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6 Cool Gadgets Only 90’s Kids Can Remember - go!

6 Cool Gadgets Only 90’s Kids Can Remember

Nostalgia hits

For many millennials, discussions about the 90s revolve around an exciting time in one’s childhood. The music, snacks, TV shows and even gadgets of the era are memorable—and for good reason. 

The 90s were filled with innovations that pushed the limits of technology and paved the way for many recognizable parts of daily living today, from text messaging to chat apps, CDs to streaming services, as well as the rise of the internet. As a result of this innovation boom, many 90s gadgets were seen as “high-tech,” and anyone who owned them was instantly considered cool. 

Below are some of the coolest 90s gadgets that you might recognize:


If you’ve ever owned a Tamagotchi, you probably know the struggles of keeping your virtual pet alive. These egg-shaped digital toys were created by Bandai in the mid-1990s, offering kids around the world a simple game: hatching and nurturing a digital creature in real-time, keeping its space clean and preventing it from dying of neglect.

Despite the 8-bit, black-and-white display, Tamagotchis themselves came out in a multitude of outer shell designs. Not only did this make the toy cool to show off to your friends, but they also looked great when hanging from your bag!

Walkman and Discman

If you were a music lover, you probably remember these two 90s gadgets: the Walkman and Discman. Walkmans were a carryover from the 80s but were still highly popular in the 90s for listening to cassette tapes on-the-go. When cassettes were slowly giving way to CDs, the Discman emerged as the easy replacement.

Before the age of streaming services like Spotify, the only way you could listen to your favorite artists was to get their albums and pop them into your Walkman or Discman. If you had time on your hands, you might have even made a mixtape or two for you and your friends!

RELATED: What Was Life Like Without Spotify?


Nintendo GameBoy

While it was initially released in 1989, the Nintendo GameBoy peaked in popularity in the 90s. Of course, there were other gaming consoles in the market around that time, too, but the GameBoy was the iconic handheld gaming system of the era.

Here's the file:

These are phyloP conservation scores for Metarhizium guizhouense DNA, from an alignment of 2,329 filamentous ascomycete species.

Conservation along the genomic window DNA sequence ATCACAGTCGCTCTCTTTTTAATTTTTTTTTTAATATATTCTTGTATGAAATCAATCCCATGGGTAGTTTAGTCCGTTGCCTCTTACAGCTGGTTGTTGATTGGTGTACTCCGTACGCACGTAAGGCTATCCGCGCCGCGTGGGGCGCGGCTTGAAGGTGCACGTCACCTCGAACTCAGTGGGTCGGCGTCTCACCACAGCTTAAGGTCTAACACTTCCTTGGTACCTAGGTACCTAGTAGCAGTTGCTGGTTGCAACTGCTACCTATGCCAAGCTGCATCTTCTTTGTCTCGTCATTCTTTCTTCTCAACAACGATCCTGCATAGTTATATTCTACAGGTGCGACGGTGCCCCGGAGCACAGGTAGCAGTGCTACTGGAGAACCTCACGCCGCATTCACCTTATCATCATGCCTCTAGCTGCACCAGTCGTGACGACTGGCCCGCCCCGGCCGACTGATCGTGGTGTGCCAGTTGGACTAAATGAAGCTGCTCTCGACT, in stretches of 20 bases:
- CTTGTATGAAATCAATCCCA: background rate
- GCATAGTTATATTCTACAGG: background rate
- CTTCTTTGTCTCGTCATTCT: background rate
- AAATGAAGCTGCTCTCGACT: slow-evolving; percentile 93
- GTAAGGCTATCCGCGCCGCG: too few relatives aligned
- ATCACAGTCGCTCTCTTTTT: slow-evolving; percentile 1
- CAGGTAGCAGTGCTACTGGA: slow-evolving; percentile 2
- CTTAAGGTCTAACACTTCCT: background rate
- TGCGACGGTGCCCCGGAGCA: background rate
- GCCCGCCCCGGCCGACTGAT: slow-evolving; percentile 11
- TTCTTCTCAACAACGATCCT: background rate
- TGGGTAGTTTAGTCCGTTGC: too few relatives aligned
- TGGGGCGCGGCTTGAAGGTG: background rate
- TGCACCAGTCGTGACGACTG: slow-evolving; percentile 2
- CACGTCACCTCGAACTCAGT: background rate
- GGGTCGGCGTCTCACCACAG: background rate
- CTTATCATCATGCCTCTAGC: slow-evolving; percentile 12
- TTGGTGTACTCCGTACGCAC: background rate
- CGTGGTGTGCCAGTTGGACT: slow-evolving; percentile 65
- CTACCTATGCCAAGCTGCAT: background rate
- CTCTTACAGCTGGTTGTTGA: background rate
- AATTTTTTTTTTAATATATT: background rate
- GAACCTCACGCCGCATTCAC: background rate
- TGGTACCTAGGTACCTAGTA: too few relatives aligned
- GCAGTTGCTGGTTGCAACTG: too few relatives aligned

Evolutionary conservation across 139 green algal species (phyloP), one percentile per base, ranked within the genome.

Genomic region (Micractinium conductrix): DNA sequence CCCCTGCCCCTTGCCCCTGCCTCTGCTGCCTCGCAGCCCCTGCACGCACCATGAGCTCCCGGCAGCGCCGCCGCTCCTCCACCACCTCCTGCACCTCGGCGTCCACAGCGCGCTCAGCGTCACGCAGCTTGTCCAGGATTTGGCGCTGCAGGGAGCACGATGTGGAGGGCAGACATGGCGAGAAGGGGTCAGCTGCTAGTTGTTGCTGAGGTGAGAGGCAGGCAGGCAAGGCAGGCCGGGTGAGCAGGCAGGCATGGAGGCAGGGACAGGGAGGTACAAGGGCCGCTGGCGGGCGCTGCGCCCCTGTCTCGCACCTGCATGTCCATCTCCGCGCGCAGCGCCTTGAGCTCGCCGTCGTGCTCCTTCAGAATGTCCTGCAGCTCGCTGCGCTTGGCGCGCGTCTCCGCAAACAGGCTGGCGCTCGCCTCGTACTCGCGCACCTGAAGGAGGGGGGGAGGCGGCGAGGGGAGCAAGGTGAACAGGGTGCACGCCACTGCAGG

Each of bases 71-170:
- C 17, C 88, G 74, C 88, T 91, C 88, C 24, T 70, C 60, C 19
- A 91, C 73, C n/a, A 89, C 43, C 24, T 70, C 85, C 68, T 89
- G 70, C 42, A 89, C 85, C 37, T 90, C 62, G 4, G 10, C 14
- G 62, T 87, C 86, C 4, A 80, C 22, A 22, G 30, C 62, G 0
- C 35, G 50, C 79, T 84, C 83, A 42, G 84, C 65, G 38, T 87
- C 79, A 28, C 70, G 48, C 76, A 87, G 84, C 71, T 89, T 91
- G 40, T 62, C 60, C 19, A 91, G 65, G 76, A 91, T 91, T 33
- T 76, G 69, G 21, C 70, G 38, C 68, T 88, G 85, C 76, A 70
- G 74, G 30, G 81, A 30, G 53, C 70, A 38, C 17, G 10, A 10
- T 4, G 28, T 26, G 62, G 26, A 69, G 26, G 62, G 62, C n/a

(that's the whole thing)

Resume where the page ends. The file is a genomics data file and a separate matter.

Unlike Tamagotchis that only had a singular game, the GameBoy could let you play all types of games via cartridge. You could easily buy, trade or borrow new games from friends once you had finished your own. 

In 1998, Nintendo took the GameBoy a step further and released the GameBoy Color. With a screen that supported colored graphics, handheld gaming reached new heights and provided even more fun for kids and adults alike.

Motorola StarTAC

Coming from older cellphone models that were boxy and bulky, the Motorola StarTAC was naturally viewed as an impressive leap in mobile technology. 

Released in 1996, it was not only the first legitimate flip phone on the market, but it was also one of the smallest models available in those years. This 90s gadget created a familiar shape and silhouette that influenced the later Motorola phones of the following decade.

You instantly felt like a “cool kid” if you even got to use one of these to send or receive SMS messages or make calls. While these simple features may pale in comparison to what the latest phones can do, they were the peak of technology in the 90s.

Polaroid I-Zone PocketCam

Printed photographs were and have always been a great way to preserve important moments and memories for the future. So, it’s no surprise that the Polaroid instant camera became a hit. Instead of waiting for the film to develop at the shop, you could see your photos come out in a few seconds.

The Polaroid I-Zone PocketCam built on this concept even further by allowing you to print a long strip of photos, each one the size of a postage stamp. Best of all, depending on the film you have, you could use your photos as stickers. Kids who got to use the I-Zone PocketCam seemed to be living lightyears ahead of everyone else.

Apple MessagePad

Apple is best known for its forward-thinking forays into personal devices, and the MessagePad was no different. This device was developed by John Scully, who was responsible for coining the term personal digital assistant (PDA). The MessagePad embodied the term as it functioned as a notepad, calendar, clock and more—all while being small enough to fit in your pocket.

With a stylus that allowed you to write and use gestures on its screen, the MessagePad paved the way for the more popular Palm Pilot and other similar 90s gadgets. The succeeding devices became the blueprint for the smartphones we know and love today, including some of the new Apple products.

#Throwback to Things That Matter

Growing up in the 90s was memorable for being a turning point for culture and technology. Looking back on 90s gadgets is both fun and fascinating—what was cutting-edge at the time was just the first step into what future tech is capable of now. The same can be said about the technology we have today.

How many gadgets did you recognize? Share this article with family or friends and reminisce about the 90s together!

Art Matthew Ian Fetalver

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